The character of Stephen Strange was first teased in Marvel’s cinematic universe during a brief scene in 2014’s Captain America: The Winter Soldier. While being interrogated about the people the global terrorist organization HYDRA was keeping tabs on, a double agent posing as a SHIELD operative mentions the name “Stephen Strange” as a potential threat to the evil organization.
Casting details: The face(s) of magic
Producers, a screenwriter, and a director for Doctor Strange were all in place by July 2014, so finding a lead actor was all that remained to move Doctor Strange into production at that point.
Oscar-nominated Gladiator and The Master actor Joaquin Phoenix quickly became one of the early frontrunners to play surgeon-turned-sorcerer Stephen Strange, but negotiations with Phoenix broke down by the end of the year. Phoenix later told Time Out London that acting in a blockbuster movie like Doctor Strange would not be “fulfilling” and would carry “too many requirements that went against [his] instincts for character.”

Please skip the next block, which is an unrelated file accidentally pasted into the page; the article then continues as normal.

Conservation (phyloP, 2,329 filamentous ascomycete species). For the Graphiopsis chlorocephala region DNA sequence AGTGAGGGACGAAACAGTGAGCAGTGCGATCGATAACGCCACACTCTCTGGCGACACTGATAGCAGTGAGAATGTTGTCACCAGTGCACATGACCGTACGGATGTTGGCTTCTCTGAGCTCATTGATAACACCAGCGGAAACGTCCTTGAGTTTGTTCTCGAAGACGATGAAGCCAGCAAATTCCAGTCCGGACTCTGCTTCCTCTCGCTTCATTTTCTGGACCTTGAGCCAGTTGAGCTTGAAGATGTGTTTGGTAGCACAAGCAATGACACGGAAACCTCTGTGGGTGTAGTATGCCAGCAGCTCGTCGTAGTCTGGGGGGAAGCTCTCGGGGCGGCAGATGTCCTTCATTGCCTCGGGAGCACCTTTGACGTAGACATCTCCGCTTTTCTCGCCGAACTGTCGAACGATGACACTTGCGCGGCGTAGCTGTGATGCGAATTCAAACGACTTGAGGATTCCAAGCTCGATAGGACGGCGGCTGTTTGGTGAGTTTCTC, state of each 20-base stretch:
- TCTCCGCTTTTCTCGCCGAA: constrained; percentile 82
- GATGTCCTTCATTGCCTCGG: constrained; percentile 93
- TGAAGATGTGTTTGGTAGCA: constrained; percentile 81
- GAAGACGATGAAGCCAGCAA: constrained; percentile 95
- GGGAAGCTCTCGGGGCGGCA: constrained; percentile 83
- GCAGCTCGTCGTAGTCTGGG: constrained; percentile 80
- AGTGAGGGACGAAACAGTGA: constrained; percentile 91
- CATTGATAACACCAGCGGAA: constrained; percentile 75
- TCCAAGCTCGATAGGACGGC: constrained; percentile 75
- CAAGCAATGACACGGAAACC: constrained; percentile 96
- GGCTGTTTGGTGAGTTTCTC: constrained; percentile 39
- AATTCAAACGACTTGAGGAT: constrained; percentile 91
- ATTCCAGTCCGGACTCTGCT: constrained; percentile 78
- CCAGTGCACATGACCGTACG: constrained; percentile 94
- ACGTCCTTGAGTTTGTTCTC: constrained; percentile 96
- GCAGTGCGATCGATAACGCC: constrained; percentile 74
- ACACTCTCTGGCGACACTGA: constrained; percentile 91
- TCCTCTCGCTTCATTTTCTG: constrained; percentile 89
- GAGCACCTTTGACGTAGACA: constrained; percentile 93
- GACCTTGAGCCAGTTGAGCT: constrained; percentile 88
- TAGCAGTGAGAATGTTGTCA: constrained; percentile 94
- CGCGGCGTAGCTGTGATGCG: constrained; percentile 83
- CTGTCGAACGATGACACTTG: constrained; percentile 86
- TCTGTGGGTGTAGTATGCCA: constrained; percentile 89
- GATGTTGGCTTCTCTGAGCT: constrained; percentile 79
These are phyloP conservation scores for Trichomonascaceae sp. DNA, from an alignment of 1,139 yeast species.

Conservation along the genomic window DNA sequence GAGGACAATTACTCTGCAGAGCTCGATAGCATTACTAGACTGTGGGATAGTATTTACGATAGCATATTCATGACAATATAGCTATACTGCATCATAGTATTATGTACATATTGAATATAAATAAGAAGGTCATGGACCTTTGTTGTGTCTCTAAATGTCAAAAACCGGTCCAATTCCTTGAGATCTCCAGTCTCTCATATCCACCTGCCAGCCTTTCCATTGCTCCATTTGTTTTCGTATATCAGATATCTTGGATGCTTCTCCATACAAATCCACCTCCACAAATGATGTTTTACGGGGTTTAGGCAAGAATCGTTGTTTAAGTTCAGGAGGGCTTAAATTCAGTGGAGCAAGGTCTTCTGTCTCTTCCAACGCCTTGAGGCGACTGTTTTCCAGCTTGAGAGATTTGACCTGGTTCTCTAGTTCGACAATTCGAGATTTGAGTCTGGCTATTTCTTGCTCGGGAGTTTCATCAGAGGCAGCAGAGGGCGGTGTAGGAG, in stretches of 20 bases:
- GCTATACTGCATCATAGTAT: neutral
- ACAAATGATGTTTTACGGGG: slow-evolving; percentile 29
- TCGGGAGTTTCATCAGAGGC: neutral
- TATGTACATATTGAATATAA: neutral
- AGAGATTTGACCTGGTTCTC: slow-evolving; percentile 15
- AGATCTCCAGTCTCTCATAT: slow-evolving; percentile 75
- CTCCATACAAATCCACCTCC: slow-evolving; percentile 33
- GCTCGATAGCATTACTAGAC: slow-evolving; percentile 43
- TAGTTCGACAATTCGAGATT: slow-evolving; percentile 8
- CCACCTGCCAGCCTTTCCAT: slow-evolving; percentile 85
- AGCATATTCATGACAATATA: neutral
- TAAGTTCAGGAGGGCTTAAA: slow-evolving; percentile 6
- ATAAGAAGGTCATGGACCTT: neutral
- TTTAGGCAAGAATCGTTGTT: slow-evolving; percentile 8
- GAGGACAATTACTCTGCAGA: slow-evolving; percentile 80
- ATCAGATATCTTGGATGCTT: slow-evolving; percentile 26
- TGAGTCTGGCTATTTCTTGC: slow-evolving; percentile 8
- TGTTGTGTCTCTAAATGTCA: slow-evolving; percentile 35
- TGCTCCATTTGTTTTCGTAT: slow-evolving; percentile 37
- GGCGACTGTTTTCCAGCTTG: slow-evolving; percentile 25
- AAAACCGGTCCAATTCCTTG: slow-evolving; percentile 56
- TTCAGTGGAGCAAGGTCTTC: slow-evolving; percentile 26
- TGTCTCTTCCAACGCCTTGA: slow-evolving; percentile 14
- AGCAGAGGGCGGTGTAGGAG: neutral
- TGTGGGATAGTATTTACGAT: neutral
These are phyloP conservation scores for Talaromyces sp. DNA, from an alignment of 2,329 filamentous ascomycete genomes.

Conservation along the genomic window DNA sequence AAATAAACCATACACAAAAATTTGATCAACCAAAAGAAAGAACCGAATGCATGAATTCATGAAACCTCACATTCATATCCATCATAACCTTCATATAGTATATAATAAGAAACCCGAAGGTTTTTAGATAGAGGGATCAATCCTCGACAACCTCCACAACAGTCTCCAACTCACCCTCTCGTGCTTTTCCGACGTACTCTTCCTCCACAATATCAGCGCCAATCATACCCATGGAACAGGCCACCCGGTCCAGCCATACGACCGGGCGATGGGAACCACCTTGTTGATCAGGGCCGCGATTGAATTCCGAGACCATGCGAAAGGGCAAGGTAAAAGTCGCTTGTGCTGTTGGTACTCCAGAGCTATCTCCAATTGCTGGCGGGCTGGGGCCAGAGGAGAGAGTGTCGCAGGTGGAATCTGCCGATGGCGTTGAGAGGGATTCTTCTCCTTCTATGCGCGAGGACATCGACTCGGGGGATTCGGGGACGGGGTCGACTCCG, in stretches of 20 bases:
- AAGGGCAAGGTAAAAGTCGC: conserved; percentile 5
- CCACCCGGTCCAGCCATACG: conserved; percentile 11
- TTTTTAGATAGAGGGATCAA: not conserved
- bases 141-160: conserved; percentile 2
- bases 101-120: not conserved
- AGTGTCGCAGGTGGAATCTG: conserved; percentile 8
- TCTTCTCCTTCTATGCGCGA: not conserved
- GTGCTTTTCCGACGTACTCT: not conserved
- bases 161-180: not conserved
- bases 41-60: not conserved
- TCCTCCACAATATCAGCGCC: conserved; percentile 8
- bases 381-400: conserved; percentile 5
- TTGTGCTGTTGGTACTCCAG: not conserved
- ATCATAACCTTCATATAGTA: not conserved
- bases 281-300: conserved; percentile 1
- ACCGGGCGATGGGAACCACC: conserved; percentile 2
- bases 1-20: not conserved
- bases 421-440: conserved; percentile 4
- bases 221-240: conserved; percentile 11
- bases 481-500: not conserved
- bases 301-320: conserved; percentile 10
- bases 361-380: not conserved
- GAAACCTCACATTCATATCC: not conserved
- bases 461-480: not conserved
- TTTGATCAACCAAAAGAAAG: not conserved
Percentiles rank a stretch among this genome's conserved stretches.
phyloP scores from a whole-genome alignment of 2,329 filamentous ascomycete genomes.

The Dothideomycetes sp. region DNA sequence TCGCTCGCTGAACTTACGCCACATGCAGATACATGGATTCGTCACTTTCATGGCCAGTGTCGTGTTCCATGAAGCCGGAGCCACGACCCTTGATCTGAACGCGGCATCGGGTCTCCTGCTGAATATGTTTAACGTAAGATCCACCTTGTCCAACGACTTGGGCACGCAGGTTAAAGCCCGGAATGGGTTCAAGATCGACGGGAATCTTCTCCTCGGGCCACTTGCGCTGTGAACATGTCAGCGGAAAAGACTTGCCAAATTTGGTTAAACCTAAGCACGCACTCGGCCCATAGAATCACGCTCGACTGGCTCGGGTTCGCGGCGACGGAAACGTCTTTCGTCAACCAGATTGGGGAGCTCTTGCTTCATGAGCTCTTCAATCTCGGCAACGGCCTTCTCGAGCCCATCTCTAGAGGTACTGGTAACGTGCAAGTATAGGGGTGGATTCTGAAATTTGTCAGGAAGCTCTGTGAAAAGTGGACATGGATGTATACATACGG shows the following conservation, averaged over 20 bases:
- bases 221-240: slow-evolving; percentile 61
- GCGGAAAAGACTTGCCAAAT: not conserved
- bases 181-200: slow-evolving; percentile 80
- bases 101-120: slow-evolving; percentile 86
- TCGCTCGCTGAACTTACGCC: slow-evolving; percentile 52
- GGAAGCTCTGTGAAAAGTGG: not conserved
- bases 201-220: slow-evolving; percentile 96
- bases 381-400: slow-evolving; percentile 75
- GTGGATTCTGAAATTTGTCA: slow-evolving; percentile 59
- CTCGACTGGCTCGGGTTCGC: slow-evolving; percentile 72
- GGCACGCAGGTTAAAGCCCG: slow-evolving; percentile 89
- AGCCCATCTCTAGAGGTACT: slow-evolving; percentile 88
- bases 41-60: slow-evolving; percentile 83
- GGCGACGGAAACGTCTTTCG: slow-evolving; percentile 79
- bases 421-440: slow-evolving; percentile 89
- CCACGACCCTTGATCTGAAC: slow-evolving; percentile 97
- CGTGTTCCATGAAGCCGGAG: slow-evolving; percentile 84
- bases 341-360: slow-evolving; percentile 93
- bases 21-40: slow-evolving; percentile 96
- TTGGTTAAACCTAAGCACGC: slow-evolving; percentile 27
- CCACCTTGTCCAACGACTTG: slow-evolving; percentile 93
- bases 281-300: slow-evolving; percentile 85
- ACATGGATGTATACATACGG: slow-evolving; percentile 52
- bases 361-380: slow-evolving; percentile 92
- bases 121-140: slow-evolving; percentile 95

The list of contenders for the role was later reported to include Jared Leto, Ethan Hawke, Oscar Isaac, Ewan McGregor, Matthew McConaughey, Jake Gyllenhaal, Colin Farrell, and Keanu Reeves, along with Sherlock star Benedict Cumberbatch. Ryan Gosling was also approached regarding the role, but the part ultimately went to Cumberbatch, who was officially announced as the lead in Doctor Strange in December 2014.
“He was someone that we were very interested in for a very long time, [but] he kept getting more and more popular,” said Marvel Studios President Kevin Feige of Cumberbatch (via Entertainment Weekly) and the studio’s initial reluctance to cast him due to the actor’s busy schedule. Marvel’s fondness for Cumberbatch eventually trumped the scheduling issues, though, and the studio shuffled its own calendar in order to accommodate him.